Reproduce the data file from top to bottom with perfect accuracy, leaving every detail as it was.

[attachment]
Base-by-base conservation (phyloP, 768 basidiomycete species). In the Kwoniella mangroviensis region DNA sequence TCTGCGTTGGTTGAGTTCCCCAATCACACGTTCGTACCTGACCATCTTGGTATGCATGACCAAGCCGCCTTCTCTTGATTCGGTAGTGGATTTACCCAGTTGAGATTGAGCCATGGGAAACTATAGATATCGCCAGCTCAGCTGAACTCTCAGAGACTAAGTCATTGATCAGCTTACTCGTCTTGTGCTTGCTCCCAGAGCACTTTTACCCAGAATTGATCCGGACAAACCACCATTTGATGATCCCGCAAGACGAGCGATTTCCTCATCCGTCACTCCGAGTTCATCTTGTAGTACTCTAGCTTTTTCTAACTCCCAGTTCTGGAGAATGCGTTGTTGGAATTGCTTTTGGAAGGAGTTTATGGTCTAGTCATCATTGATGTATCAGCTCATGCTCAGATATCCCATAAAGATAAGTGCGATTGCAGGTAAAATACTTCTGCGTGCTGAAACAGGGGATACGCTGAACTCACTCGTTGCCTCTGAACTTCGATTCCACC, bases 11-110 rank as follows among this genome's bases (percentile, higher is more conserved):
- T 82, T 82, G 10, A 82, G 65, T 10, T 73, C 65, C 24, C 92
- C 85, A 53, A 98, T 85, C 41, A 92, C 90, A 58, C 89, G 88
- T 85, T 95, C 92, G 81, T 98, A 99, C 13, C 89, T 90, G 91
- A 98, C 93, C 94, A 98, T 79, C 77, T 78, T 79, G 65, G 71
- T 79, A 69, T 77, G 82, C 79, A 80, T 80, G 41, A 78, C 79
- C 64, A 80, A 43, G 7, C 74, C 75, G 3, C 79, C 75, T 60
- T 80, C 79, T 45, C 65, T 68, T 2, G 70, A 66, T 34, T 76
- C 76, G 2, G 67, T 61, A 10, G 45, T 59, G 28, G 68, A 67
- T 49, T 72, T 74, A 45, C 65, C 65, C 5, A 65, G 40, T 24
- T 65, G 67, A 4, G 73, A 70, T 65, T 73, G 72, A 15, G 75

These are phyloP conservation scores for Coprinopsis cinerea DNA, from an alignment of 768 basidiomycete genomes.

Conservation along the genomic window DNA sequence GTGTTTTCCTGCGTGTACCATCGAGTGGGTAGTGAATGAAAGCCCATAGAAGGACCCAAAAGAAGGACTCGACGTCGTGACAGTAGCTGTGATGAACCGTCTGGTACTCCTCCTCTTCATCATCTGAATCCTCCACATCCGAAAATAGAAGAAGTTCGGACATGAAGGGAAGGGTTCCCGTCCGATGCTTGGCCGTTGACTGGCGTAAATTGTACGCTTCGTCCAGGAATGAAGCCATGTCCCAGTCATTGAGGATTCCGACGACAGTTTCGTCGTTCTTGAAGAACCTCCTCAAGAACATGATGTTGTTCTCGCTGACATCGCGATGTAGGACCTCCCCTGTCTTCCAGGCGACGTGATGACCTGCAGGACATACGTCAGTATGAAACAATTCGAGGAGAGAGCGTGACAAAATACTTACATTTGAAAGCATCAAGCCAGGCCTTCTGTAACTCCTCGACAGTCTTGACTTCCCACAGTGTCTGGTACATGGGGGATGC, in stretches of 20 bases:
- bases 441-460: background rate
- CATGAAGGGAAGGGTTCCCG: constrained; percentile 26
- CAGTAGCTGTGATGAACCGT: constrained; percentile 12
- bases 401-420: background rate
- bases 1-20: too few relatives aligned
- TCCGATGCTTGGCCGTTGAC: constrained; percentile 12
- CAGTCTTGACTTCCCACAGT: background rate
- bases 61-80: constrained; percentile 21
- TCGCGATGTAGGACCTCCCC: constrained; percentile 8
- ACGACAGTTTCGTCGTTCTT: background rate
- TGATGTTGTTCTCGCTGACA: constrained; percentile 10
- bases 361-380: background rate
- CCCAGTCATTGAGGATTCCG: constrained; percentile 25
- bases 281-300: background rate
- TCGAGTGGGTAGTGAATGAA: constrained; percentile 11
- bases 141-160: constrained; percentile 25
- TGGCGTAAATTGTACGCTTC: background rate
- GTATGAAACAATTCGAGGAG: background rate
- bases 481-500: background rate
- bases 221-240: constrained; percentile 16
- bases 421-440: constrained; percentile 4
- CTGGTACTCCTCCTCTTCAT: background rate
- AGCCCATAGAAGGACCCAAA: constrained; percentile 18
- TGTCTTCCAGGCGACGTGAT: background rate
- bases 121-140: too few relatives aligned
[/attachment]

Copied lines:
Base-by-base conservation (phyloP, 768 basidiomycete species). In the Kwoniella mangroviensis region DNA sequence TCTGCGTTGGTTGAGTTCCCCAATCACACGTTCGTACCTGACCATCTTGGTATGCATGACCAAGCCGCCTTCTCTTGATTCGGTAGTGGATTTACCCAGTTGAGATTGAGCCATGGGAAACTATAGATATCGCCAGCTCAGCTGAACTCTCAGAGACTAAGTCATTGATCAGCTTACTCGTCTTGTGCTTGCTCCCAGAGCACTTTTACCCAGAATTGATCCGGACAAACCACCATTTGATGATCCCGCAAGACGAGCGATTTCCTCATCCGTCACTCCGAGTTCATCTTGTAGTACTCTAGCTTTTTCTAACTCCCAGTTCTGGAGAATGCGTTGTTGGAATTGCTTTTGGAAGGAGTTTATGGTCTAGTCATCATTGATGTATCAGCTCATGCTCAGATATCCCATAAAGATAAGTGCGATTGCAGGTAAAATACTTCTGCGTGCTGAAACAGGGGATACGCTGAACTCACTCGTTGCCTCTGAACTTCGATTCCACC, bases 11-110 rank as follows among this genome's bases (percentile, higher is more conserved):
- T 82, T 82, G 10, A 82, G 65, T 10, T 73, C 65, C 24, C 92
- C 85, A 53, A 98, T 85, C 41, A 92, C 90, A 58, C 89, G 88
- T 85, T 95, C 92, G 81, T 98, A 99, C 13, C 89, T 90, G 91
- A 98, C 93, C 94, A 98, T 79, C 77, T 78, T 79, G 65, G 71
- T 79, A 69, T 77, G 82, C 79, A 80, T 80, G 41, A 78, C 79
- C 64, A 80, A 43, G 7, C 74, C 75, G 3, C 79, C 75, T 60
- T 80, C 79, T 45, C 65, T 68, T 2, G 70, A 66, T 34, T 76
- C 76, G 2, G 67, T 61, A 10, G 45, T 59, G 28, G 68, A 67
- T 49, T 72, T 74, A 45, C 65, C 65, C 5, A 65, G 40, T 24
- T 65, G 67, A 4, G 73, A 70, T 65, T 73, G 72, A 15, G 75

These are phyloP conservation scores for Coprinopsis cinerea DNA, from an alignment of 768 basidiomycete genomes.

Conservation along the genomic window DNA sequence GTGTTTTCCTGCGTGTACCATCGAGTGGGTAGTGAATGAAAGCCCATAGAAGGACCCAAAAGAAGGACTCGACGTCGTGACAGTAGCTGTGATGAACCGTCTGGTACTCCTCCTCTTCATCATCTGAATCCTCCACATCCGAAAATAGAAGAAGTTCGGACATGAAGGGAAGGGTTCCCGTCCGATGCTTGGCCGTTGACTGGCGTAAATTGTACGCTTCGTCCAGGAATGAAGCCATGTCCCAGTCATTGAGGATTCCGACGACAGTTTCGTCGTTCTTGAAGAACCTCCTCAAGAACATGATGTTGTTCTCGCTGACATCGCGATGTAGGACCTCCCCTGTCTTCCAGGCGACGTGATGACCTGCAGGACATACGTCAGTATGAAACAATTCGAGGAGAGAGCGTGACAAAATACTTACATTTGAAAGCATCAAGCCAGGCCTTCTGTAACTCCTCGACAGTCTTGACTTCCCACAGTGTCTGGTACATGGGGGATGC, in stretches of 20 bases:
- bases 441-460: background rate
- CATGAAGGGAAGGGTTCCCG: constrained; percentile 26
- CAGTAGCTGTGATGAACCGT: constrained; percentile 12
- bases 401-420: background rate
- bases 1-20: too few relatives aligned
- TCCGATGCTTGGCCGTTGAC: constrained; percentile 12
- CAGTCTTGACTTCCCACAGT: background rate
- bases 61-80: constrained; percentile 21
- TCGCGATGTAGGACCTCCCC: constrained; percentile 8
- ACGACAGTTTCGTCGTTCTT: background rate
- TGATGTTGTTCTCGCTGACA: constrained; percentile 10
- bases 361-380: background rate
- CCCAGTCATTGAGGATTCCG: constrained; percentile 25
- bases 281-300: background rate
- TCGAGTGGGTAGTGAATGAA: constrained; percentile 11
- bases 141-160: constrained; percentile 25
- TGGCGTAAATTGTACGCTTC: background rate
- GTATGAAACAATTCGAGGAG: background rate
- bases 481-500: background rate
- bases 221-240: constrained; percentile 16
- bases 421-440: constrained; percentile 4
- CTGGTACTCCTCCTCTTCAT: background rate
- AGCCCATAGAAGGACCCAAA: constrained; percentile 18
- TGTCTTCCAGGCGACGTGAT: background rate
- bases 121-140: too few relatives aligned